Finally YouGov asked if the future of Scotland should be up to Scottish voters alone, or if there should also be a referendum of English and Welsh voters. In practice this would raise some tricky questions anyway – exactly what would you do if Scotland voted for independence and England and Wales voted no – try and keep Scotland against its will? (Or indeed, vice-versa, if Scotland rejected Independence, but England and Wales wanted Scotland to go?) As it happens, there does not seem to be any great demand for England & Wales to have a say anyway – 34% of English and Welsh respondents said there should also be a vote in England and Wales, but 42% said the decision should be made by Scottish voters alone.

Populus’s monthly poll for the Times is published today. Topline figures with changes from last month are CON 37%(+1), LAB 39%(-1), LDEM 11%(nc). There’s no obvious sign of a post-election drop for the Lib Dems here, but it is the smaller Labour lead Populus have recorded since last year.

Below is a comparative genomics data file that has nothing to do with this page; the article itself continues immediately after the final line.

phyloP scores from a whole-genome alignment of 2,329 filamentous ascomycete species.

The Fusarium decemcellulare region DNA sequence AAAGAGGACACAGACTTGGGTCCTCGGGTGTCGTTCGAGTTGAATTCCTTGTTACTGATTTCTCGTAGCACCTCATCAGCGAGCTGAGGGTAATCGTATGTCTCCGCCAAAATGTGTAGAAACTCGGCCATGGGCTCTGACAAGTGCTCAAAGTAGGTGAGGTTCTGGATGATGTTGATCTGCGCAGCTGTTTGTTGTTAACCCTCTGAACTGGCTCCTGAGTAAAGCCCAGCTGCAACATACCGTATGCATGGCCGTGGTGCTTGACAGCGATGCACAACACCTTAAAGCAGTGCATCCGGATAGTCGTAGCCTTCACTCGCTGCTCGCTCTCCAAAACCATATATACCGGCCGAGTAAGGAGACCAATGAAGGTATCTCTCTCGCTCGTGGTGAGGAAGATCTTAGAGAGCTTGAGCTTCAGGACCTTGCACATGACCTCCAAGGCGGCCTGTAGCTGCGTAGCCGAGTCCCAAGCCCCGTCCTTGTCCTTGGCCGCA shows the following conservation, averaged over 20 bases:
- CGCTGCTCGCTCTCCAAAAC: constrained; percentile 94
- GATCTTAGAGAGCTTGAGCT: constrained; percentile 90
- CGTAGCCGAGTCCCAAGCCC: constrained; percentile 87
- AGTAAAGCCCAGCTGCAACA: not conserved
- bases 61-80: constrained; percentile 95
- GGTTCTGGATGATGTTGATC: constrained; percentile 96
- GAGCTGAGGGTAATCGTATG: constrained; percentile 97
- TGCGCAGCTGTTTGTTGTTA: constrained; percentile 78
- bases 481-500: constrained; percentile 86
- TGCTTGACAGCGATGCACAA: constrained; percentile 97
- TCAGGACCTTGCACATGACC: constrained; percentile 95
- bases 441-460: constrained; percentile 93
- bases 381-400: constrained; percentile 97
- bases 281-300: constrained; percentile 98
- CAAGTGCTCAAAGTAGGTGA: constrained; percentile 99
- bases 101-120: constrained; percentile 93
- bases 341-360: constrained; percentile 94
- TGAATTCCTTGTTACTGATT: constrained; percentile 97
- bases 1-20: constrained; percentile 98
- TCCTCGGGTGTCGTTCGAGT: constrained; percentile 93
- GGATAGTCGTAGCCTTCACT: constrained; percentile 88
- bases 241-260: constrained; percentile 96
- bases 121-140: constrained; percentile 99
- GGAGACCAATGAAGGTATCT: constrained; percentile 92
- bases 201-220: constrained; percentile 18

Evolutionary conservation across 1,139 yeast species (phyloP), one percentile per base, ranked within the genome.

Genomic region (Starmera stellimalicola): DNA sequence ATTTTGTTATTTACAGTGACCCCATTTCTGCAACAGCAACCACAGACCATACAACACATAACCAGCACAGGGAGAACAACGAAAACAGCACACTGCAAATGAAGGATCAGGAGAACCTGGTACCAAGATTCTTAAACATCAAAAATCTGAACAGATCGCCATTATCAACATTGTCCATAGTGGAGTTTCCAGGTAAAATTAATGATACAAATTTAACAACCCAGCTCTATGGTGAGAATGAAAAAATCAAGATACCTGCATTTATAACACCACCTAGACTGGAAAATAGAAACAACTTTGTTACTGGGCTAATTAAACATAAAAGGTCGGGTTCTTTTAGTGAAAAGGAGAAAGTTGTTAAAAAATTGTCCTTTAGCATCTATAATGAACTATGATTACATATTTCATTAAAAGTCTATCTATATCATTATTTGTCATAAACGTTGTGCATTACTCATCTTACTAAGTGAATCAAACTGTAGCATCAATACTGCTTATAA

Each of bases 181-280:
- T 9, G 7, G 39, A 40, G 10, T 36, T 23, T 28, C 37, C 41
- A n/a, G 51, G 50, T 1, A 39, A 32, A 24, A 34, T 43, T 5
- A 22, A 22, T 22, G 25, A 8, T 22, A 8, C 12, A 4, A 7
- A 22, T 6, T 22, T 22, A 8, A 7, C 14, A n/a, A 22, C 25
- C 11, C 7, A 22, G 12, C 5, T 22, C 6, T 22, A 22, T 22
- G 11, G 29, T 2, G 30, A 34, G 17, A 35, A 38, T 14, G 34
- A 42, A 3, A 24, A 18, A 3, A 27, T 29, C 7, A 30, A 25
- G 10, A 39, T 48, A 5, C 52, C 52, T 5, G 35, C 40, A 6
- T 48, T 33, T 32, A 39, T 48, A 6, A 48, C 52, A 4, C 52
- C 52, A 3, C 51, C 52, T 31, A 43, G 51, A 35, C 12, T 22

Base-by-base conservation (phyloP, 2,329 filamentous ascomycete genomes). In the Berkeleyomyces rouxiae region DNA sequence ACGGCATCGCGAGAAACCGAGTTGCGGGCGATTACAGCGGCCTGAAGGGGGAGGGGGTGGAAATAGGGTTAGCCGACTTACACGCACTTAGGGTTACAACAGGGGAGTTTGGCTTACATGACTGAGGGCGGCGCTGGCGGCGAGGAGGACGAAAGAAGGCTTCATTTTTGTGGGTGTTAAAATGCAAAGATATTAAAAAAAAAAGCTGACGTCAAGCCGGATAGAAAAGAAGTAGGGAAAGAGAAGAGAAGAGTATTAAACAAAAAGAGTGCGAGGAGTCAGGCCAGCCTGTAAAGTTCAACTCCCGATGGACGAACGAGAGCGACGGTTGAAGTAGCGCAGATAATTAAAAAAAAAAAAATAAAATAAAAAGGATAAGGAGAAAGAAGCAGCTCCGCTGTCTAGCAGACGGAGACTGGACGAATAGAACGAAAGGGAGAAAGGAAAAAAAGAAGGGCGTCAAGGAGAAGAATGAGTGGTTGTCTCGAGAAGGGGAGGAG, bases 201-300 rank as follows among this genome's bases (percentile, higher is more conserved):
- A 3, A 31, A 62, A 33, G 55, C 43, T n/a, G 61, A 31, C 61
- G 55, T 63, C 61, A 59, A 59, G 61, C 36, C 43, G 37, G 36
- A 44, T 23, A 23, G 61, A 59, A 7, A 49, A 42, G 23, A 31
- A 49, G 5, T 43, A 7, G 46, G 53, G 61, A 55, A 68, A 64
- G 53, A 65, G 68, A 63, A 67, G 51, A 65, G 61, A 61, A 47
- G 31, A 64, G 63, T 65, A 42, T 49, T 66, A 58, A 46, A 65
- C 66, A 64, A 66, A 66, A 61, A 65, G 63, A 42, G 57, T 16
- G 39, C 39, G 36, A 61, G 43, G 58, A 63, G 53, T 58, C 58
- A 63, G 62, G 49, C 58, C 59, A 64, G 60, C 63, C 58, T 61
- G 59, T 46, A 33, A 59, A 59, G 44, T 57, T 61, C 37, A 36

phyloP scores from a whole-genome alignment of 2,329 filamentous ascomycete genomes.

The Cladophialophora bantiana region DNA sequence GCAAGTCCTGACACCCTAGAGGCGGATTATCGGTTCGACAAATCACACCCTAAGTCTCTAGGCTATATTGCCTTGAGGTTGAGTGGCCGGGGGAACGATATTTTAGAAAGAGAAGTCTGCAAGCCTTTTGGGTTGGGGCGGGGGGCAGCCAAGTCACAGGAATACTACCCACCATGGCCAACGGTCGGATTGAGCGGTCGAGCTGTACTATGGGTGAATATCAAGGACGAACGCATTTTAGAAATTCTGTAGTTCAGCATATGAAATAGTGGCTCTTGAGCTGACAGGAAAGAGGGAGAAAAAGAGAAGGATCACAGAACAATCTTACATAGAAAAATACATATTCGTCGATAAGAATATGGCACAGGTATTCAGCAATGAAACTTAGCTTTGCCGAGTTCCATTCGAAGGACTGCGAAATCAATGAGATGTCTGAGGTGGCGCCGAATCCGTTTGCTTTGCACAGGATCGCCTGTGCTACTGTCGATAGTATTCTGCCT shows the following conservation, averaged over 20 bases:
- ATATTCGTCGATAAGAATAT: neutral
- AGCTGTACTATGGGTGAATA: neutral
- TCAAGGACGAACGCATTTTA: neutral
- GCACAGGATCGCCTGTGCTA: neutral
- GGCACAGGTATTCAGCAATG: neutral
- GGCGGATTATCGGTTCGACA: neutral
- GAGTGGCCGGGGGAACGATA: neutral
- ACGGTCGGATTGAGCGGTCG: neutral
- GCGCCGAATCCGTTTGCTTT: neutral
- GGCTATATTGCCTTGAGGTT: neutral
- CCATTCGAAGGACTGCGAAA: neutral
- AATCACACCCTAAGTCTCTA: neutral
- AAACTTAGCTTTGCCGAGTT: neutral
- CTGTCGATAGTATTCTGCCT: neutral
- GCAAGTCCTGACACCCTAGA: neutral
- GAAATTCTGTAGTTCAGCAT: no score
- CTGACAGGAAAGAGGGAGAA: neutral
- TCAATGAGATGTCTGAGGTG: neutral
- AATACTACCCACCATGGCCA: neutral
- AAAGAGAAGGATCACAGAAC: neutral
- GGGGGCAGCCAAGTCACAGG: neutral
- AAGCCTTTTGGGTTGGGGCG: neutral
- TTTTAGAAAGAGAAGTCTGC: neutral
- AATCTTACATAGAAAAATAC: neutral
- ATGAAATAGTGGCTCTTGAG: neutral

Populus also asked some questions on whether the Lib Dems entering coalition has had any positive impact on their image – 38% of people think that by entering coalition the Liberal Democrats have shown they are a “responsible party of government”, 37% think they have shown that “coalition governments can be strong and decisive”, 30% that the Lib Dems have made a difference and 36% that a vote for the Lib Dems is not a wasted vote. Compared to the proportion of the public who say they’d vote Liberal Democrat these are all very positive findings…alas, I expect we’ll find once we see the detailled tables that most of these warm opinions come from Conservative voters who may think it’s good of the Lib Dems to support a Tory government, but wouldn’t actually vote for them.